Le Minh Cong, a psychology lecturer at the school, said his group looked at more than 840 factory workers in the city earlier this year and found a high number to be victims of mental health disorders, with females far outnumbering male victims, and most of the sufferers aged between 25 and 35.

Depression topped the list, affecting 18.8 percent of the workers, followed by anxiety disorder, which affected 3.57 percent.

The workers had small incomes that hardly covered their basic needs, let alone entertainment demands.

Most had tense relationships with their bosses, and at the end of the day, they had to rented accommodations that were neither spacious nor clean, the study found. 

Doctors said mentally sick persons usually do not accept their problems, and their family members need to notice the symptoms and seek help in time, before the problem gets out of hand. 

They should make use of any chance to take the person to the doctor. For instance, if the sufferer has some other problem like a headache or stomachache, they should take him/her to the hospital and see a psychiatrist, or invite a psychiatrist over in disguise of a normal visitor.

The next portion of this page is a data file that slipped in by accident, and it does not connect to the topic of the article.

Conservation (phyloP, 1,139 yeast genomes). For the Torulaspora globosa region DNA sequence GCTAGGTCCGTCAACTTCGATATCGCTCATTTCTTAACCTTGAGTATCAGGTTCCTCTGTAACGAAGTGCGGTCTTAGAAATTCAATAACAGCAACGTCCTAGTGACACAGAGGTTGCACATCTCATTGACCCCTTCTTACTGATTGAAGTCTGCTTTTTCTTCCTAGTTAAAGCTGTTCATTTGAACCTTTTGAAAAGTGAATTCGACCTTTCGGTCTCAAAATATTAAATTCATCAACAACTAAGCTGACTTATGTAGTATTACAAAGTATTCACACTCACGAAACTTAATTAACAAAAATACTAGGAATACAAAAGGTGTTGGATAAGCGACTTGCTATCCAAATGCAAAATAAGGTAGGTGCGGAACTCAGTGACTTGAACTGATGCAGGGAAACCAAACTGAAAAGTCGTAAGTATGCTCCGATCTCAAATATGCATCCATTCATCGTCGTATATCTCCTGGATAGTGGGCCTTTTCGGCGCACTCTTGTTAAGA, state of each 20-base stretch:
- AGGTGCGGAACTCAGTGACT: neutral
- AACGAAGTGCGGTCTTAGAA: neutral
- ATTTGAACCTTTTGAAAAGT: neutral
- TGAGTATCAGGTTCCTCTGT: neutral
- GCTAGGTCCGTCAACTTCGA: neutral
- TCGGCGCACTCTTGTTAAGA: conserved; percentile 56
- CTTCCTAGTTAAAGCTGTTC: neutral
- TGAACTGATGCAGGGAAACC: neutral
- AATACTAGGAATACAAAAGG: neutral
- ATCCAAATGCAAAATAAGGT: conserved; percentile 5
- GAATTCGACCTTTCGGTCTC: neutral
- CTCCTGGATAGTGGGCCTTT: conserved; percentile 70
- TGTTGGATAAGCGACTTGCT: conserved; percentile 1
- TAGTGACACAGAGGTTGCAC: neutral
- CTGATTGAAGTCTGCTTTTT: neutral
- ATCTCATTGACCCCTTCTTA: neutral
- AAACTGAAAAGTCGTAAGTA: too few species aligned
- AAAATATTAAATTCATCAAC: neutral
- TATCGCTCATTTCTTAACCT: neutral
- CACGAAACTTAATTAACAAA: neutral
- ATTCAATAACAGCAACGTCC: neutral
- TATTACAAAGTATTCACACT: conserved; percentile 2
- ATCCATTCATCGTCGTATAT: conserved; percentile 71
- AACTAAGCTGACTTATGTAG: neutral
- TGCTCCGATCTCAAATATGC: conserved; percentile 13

But doctors also admitted a lack of facilities and medical staff. Not all cities and provinces have mental hospitals or clinics, and there is very little public knowledge about mental illnesses, including how to recognize and respond to mental problems. 

Doctor Nguyen Hoai Nam with the Ho Chi Minh City Health Department said Vietnam's mental sickbeds can provide for an average of 0.19 among 1,000 people, according to 2010 figures, while the World Health Organization's standard is 0.5-1.5 out of 1,000.

Official figures also show that 22 to 25 percent of Vietnam's population has mental health problems. They say more than 88,000 people with mental problems had not been hospitalized in this year's first quarter, including 10,000 epilepsy and bi-polar patients.

A patient with the National Psychiatric Hospital No.1 last year stabbed his wife and two children to death shortly after he was taken home from the hospital. 

Cuong, director of Hanoi's National Psychiatric Hospital No.1, said for some reason, the man's wife had let his condition worsen.

He said during the morning visit, doctors had advised her to leave him at the hospital, but the couple discussed it among themselves and decided it was not necessary yet.

"People said he had been a sweet husband and loving father."